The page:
Why would you need more than one build directory or more than one IDE project file? This is very useful
- if you want use the same set of source files from multiple version of the same IDE (e.g. two Visual Studio versions),
- if you want to have both debug builds (for debugging) and release builds (for performance tests) in paralell,
- if you have your source files stored on a shared network location and want to have build files on two computer and/or operating systems, or
- if you want to build the sources with two different compilers or compiler versions at the same time (e.g. to see whether you can figure out compiler errors better from the messages by another compiler).
This How-To also serves as a collection of CMake command lines for copy-and-paste.
The overall idea is very simple: you create one build directory for each variant and call CMake in each of it using different settings.
If you want to have different IDE project files then you use different CMake generators. In most IDEs, there is an option to select debug or release builds. For the CMake Makefile generator, however, we can select the build types using a command line option. Also, the compiler program (and version) can be switched using a command line option.
You will only be able to generate files for Xcode when on Mac Os X, for Visual Studio when on Windows and so on.
The following section assumes that you have a subdirectory of your SeqAn checkout called build. We will create subdirectories for each IDE project we create.
For example, if we have installed Visual studio 8, 9, and 10 and want to create project files for each, we might use the following commands to create the directories:
> cd seqan-trunk\build > mkdir vs8 > mkdir vs9 > mkdir vs10
For XCode on Mac, we could do the following:
$ cd seqan-trunk/build $ mkdir xcode
Note that you can choose any directory name. You have to take care that no such directory exists before. Previously generated project files can break the generation process!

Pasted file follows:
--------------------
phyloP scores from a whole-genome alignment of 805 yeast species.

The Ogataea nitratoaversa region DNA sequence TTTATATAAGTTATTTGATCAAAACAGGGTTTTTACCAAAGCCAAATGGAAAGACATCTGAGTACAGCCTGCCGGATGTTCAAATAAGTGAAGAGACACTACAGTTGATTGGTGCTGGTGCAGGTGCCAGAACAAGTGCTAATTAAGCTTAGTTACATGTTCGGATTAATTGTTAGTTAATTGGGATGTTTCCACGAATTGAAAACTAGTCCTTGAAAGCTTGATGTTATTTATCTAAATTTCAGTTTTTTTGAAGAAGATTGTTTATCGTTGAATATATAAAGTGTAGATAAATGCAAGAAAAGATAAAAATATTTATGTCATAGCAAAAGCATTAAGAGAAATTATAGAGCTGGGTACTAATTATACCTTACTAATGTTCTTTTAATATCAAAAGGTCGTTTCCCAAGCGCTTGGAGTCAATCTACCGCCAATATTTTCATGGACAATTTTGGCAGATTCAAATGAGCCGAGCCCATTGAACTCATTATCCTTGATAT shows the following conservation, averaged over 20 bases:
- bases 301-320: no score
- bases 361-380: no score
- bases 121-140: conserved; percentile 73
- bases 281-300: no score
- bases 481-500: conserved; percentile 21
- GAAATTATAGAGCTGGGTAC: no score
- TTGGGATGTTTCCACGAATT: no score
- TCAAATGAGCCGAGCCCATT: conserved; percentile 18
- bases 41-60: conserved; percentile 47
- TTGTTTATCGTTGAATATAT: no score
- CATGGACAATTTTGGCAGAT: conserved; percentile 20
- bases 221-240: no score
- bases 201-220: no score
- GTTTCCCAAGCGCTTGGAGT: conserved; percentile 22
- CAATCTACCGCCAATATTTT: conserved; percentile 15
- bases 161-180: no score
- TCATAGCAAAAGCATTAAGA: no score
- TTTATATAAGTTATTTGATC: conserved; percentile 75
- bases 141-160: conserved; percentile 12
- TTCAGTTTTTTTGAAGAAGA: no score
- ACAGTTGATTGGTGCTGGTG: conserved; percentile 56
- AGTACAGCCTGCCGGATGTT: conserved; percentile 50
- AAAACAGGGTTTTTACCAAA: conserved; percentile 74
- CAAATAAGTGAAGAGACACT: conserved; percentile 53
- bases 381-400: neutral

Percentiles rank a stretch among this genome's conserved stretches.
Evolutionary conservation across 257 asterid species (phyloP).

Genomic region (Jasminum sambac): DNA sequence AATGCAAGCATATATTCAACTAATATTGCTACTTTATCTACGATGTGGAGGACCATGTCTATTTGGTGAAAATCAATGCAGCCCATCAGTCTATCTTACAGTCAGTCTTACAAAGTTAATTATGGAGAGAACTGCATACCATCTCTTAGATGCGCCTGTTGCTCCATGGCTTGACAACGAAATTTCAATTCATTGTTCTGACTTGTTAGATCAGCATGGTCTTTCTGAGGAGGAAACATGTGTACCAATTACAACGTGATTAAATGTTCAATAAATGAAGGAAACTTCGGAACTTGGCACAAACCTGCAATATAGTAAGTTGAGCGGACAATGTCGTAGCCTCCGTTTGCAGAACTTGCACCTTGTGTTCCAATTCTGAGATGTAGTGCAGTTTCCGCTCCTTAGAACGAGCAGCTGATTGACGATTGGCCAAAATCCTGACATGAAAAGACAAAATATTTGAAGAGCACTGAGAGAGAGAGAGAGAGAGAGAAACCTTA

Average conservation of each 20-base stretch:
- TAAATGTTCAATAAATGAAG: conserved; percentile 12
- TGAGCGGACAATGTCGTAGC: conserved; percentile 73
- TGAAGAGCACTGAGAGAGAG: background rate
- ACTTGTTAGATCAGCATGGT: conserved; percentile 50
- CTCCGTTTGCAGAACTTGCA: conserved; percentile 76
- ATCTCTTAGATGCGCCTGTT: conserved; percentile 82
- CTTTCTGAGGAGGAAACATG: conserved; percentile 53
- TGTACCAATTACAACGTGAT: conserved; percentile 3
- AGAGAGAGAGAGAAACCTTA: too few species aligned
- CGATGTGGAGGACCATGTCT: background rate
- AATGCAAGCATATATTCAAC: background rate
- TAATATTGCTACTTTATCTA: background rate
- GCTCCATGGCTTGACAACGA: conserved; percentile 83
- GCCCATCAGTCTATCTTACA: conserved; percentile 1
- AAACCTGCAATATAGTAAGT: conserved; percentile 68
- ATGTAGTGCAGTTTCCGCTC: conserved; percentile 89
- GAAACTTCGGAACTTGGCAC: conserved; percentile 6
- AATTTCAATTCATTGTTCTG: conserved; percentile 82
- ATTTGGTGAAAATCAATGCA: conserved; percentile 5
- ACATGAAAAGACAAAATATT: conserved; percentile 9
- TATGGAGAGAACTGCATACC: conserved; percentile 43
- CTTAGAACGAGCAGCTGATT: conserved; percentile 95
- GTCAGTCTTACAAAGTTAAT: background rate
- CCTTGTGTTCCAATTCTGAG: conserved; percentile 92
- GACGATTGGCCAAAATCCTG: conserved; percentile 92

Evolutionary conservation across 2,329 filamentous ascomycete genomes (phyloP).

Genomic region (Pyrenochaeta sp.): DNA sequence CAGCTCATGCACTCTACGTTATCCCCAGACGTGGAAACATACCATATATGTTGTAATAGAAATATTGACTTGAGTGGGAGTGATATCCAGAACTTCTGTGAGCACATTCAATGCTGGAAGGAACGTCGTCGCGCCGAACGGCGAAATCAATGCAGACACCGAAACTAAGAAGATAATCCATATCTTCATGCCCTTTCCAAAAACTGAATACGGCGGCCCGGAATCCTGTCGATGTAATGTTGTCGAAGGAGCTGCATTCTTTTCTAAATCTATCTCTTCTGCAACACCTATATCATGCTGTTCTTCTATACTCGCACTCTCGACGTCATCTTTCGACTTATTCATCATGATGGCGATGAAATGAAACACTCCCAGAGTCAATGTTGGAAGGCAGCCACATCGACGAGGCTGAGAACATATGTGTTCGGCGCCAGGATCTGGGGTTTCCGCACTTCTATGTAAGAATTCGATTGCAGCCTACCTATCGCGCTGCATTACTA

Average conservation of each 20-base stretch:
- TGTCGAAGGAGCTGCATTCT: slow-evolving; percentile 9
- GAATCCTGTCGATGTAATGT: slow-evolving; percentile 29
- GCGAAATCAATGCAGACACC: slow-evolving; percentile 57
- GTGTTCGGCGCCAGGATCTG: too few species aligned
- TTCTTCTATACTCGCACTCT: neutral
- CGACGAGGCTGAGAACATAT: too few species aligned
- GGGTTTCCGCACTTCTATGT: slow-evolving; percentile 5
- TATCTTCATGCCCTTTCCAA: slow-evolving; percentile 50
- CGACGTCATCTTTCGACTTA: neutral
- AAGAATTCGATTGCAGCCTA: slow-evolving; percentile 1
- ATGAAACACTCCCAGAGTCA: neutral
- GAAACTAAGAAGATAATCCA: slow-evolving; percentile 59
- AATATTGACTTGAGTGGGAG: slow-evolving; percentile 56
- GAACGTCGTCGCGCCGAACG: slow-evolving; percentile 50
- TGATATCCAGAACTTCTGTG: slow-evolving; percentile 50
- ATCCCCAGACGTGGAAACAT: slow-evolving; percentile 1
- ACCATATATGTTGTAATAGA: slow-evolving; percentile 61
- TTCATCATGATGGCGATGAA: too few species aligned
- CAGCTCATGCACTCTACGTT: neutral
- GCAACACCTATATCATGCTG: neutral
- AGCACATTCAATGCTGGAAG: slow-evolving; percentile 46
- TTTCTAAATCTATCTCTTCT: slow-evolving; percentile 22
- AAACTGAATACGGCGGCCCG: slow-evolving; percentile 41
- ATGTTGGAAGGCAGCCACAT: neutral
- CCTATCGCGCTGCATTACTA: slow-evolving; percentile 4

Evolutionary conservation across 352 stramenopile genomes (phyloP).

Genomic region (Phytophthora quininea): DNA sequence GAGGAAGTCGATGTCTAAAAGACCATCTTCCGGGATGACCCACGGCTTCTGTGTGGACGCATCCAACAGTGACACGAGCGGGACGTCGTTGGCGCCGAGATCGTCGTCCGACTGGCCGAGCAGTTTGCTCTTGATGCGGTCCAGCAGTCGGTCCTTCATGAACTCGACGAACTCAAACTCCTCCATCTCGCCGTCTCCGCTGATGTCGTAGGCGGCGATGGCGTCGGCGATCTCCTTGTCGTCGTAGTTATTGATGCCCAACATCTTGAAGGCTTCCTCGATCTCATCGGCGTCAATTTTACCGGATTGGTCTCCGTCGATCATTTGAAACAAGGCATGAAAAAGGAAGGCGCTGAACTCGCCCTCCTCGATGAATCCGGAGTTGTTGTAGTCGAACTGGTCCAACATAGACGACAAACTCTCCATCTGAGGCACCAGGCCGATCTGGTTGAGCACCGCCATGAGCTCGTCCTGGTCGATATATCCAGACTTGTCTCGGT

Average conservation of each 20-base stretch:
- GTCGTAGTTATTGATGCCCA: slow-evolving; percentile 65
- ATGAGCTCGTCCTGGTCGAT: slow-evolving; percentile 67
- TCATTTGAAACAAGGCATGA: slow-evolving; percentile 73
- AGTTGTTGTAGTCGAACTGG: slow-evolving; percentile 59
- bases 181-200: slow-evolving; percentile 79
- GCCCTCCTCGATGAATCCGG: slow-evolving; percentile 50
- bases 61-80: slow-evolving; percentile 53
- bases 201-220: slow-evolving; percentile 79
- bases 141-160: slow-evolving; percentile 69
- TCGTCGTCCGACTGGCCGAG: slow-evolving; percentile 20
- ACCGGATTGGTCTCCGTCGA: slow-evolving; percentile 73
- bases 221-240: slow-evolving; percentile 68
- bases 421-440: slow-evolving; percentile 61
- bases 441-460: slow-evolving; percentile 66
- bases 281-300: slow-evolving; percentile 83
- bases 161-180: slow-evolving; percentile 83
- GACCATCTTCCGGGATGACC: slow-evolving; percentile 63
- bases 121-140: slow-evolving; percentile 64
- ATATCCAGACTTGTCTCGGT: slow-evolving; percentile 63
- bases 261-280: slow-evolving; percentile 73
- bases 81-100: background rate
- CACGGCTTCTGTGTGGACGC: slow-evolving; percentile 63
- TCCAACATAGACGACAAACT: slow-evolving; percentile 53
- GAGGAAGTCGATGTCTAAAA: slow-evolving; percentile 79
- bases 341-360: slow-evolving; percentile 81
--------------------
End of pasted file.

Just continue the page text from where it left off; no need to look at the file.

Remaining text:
Generating Project Files
We can now use CMake to generate the project fiels specifying a generator with the command line parameter -G.
Let us generate the Visual Studio projects in the directories we mentioned above:
> cd vs8 > cmake -G "Visual Studio 8 2005" ..\..\.. > cd ..\vs9 > cmake -G "Visual Studio 9 2008" ..\..\.. > cd ..\vs10 > cmake -G "Visual Studio 10" ..\..\..
Click more... to see the commands for 64 bit builds.
> cd vs8 > cmake -G "Visual Studio 8 2005 Win64" ..\..\.. > cd ..\vs9 > cmake -G "Visual Studio 9 2008 Win64" ..\..\.. > cd ..\vs10 > cmake -G "Visual Studio 10 Win64" ..\..\..
On Mac Os X, we can generate XCode build files as follows:
# cd xcode # cmake -G "Xcode" ../../..
When using the Makefile generator, it is useful to have multiple build types. CMake supports the following build types:
Different Build Types
- No optimization, with debug symbols.
- Optimization, without debug symbols.
- Optimization, with debug symbols. Useful for profiling.
- Size-optimized release binary without debug symbols.
You can select the build type with a command line parameter to cmake, e.g. -DCMAKE_BUILD_TYPE=Debug or -DCMAKE_BUILD_TYPE=Release.
Picking A Compiler
You can pick a C++ compiler using the command line parameter to cmake, e.g. -DCMAKE_CXX_COMPILER=g++-4.1 or -DCMAKE_CXX_COMPILER=clang++.
Let’s create a build directory with the system’s default compiler both in debug and release mode. Also, we create one directory for the Clang compiler in debug mode.
# cd seqan-trunk/build # mkdir Debug # mkdir Release # mkdir Debug-clang
Note that you should use fresh directories. Previously generated Makefiles can break the generation process!
Generating Project Files
# cd Debug # cmake ../.. # cd ../Release # cmake -DCMAKE_BUILD_TYPE=Release ../.. # cd ../Debug-clang # cmake -DCMAKE_CXX_COMPILER=clang++
Note that when using clang, you actually have to use clang++ and not clang (although clang++ usually only is a symlink to clang). If you use clang then all C++ features will be disabled and you will get configuration errors.